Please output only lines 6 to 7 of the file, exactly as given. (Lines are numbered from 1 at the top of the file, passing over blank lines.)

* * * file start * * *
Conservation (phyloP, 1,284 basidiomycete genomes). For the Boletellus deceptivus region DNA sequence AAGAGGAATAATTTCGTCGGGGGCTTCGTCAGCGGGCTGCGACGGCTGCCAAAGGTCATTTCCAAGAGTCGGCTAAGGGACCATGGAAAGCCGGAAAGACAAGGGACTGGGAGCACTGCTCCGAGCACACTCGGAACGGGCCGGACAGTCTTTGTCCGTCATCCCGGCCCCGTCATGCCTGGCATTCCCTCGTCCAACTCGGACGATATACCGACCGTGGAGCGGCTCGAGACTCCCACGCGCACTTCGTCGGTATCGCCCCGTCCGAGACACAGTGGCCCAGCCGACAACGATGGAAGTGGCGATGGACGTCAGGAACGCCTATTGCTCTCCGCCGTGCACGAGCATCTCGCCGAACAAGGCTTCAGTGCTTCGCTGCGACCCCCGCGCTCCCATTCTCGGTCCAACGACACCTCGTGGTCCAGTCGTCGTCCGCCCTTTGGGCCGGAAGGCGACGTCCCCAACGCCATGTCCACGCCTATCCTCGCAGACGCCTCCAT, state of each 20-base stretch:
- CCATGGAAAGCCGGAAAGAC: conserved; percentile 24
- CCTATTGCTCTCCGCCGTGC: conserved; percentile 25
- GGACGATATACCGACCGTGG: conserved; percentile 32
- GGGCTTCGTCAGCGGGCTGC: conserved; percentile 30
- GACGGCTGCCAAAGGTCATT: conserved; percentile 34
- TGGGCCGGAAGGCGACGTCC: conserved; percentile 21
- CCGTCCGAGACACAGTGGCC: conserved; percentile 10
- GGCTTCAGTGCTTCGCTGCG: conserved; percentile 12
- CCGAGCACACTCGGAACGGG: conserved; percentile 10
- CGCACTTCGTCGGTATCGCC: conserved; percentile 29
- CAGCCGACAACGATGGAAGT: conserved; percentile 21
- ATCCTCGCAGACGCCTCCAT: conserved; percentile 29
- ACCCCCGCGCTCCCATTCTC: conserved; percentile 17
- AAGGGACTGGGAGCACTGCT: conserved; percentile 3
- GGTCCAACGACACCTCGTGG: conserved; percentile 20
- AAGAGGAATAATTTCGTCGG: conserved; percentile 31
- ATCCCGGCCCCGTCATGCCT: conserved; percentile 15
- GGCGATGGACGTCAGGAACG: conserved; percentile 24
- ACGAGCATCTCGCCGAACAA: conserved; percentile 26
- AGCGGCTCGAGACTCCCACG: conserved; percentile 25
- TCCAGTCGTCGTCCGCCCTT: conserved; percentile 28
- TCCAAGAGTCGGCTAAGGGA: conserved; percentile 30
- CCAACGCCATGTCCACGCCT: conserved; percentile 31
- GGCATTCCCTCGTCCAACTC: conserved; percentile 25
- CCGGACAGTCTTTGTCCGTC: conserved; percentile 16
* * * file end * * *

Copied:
- GACGGCTGCCAAAGGTCATT: conserved; percentile 34
- TGGGCCGGAAGGCGACGTCC: conserved; percentile 21